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'Living the dream again!' - Why 33-year-old Spearing is back at Liverpool and playing for the Under-21s

09:12 BST 12/07/2022
Jay Spearing training
In an exclusive interview with GOAL, Jay Spearing says he is 'on top of the world' after returning to the club that raised him

If you happen to bump into Jay Spearing any time soon, you can be sure he’ll have a spring in his step, and a great big smile on his face.

“I’ve literally not stopped!” Liverpool’s latest academy coach tells GOAL, the grin widening as he speaks. “Even now talking about it, it gives me a shiver down my spine. I’m absolutely on top of the world.”

He has good reason to be, as well. At 33, he is back where it all began and back at Liverpool, having taken on an innovative role which will see him work full-time as a coach with the Reds’ U18 side, while simultaneously lining out as an overage player for the Under-21s when required. 

“A no-brainer” is how Spearing describes the decision to call time on his 15-year professional career. He had offers to carry on playing – including a contract extension at Tranmere, where he spent the past two seasons and “loved every minute” – but a meeting with Alex Inglethorpe, Liverpool’s academy manager, in February, changed everything.

“I’d been in for about two years doing the U15s and U16s, while I did my UEFA ‘A’ licence,” Spearing says.

“Then, one day Alex called me in and said ‘Can I have a word?’ I was thinking ‘Have I done something wrong?’ but he just sprung it on me and asked me if I’d be interested in a player-coach role.

“It caught me by surprise, obviously. My head was still focused on playing, but I went away and did a bit of investigating, and I quickly realised it wasn’t something I could walk away from. There were just too many positives.”

Liverpool are not the first club to experiment with this kind of ‘hybrid’ role. Spearing cites the examples of Paul McShane, Manchester United’s ‘professional development coach’, Olly Lancashire at Southampton and Andrew Crofts, who is now head coach of Brighton’s U23 side.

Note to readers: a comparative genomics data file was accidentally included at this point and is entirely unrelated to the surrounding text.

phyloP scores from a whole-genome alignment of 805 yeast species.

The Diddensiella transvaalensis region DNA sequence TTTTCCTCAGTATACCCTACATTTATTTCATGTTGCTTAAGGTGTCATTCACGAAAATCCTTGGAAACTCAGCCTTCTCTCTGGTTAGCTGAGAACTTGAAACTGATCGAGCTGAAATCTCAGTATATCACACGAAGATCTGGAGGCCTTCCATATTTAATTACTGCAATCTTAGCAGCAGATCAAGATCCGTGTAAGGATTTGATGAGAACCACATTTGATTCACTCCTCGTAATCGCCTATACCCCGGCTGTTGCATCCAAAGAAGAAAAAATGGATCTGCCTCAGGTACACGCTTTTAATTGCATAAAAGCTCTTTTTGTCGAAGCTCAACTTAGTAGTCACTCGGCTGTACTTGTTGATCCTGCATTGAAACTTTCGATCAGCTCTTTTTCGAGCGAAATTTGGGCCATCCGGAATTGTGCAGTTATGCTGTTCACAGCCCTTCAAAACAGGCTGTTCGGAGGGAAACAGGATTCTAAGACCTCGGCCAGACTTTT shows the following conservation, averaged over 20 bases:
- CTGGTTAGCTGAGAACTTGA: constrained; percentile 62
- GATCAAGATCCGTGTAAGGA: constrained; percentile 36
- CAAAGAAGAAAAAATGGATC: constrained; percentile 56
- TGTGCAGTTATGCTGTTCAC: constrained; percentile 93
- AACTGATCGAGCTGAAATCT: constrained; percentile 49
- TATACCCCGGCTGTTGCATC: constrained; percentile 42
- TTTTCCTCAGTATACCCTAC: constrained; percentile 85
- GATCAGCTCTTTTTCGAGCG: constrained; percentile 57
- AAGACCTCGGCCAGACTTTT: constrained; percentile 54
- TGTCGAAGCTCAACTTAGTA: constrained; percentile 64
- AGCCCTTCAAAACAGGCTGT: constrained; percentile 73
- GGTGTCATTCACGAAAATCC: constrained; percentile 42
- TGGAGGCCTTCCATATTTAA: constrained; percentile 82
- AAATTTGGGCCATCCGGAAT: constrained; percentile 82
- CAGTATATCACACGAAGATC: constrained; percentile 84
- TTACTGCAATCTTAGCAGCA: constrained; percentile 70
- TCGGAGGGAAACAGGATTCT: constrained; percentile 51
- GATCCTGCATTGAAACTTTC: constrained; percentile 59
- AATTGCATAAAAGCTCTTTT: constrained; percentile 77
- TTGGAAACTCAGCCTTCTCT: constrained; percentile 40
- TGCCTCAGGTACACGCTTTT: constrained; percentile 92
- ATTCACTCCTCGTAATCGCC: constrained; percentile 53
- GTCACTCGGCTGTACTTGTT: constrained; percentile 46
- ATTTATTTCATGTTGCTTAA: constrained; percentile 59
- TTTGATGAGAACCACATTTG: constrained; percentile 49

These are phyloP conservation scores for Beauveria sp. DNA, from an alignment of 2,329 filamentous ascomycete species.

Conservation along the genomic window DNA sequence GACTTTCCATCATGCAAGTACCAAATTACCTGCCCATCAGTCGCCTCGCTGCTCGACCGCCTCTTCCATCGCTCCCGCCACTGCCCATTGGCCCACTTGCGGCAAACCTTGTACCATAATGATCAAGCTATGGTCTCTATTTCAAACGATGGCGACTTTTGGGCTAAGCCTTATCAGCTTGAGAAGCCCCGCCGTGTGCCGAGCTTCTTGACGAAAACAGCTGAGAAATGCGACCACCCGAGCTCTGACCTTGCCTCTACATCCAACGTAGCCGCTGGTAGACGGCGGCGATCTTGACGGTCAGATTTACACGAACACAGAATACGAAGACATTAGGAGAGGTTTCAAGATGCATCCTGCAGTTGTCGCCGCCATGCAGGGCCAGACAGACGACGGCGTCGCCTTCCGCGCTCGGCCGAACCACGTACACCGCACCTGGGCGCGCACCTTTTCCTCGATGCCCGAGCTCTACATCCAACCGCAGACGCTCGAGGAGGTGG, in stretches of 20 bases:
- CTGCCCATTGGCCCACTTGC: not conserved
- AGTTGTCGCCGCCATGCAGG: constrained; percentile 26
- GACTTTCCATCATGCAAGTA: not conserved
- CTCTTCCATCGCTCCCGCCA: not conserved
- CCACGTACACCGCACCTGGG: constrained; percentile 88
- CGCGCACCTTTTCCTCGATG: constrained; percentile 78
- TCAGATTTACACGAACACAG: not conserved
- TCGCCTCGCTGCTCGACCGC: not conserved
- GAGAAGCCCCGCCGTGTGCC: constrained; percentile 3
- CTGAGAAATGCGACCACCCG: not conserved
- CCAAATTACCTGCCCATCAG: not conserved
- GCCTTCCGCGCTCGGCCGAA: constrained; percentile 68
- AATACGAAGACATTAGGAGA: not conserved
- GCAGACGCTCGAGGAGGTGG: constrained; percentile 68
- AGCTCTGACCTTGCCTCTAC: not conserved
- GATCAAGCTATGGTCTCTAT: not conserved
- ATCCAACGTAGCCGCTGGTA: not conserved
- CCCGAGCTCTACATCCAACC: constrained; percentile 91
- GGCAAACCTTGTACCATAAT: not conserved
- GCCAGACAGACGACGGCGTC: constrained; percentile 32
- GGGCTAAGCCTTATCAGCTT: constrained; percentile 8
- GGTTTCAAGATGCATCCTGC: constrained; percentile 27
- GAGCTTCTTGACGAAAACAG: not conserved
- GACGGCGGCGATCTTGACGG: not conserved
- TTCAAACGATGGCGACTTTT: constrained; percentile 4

“I actually spoke to McShane before I said yes to the job,” Spearing says. “He said it was a great decision for him. 

“I spoke to Neil Danns as well. He’s been doing bits and bobs at the [Liverpool] academy, but he said he wished he’d accepted something full-time.

“People say you should carry on playing as long as you can, but when an opportunity like this comes along, it changes everything. I just couldn’t say no.”

Spearing spent 15 years at Liverpool as a player, having being spotted playing for Greenleas FC in Wallasey at the age of seven. He made 55 first-team appearances at Anfield, starting in the FA Cup final at Wembley and picking up a League Cup winners’ medal in 2012. 

After leaving in 2013, he played for Bolton, Blackburn, Blackpool and then Tranmere, racking up more than 450 senior games and picking up experience that he and Inglethorpe feel will be priceless in this new role.

“I’ve seen a lot of things in this game,” he smiles. “I’ve experienced highs, lows, promotions, relegations. I’ve worked under different managers and different owners, and seen just about everything you could wish to see.

“I hope that I can use those experiences as a coach. My main role, to start with, is to get in and amongst the lads, set the standards on the training ground, and try and show them what it takes to be a professional footballer.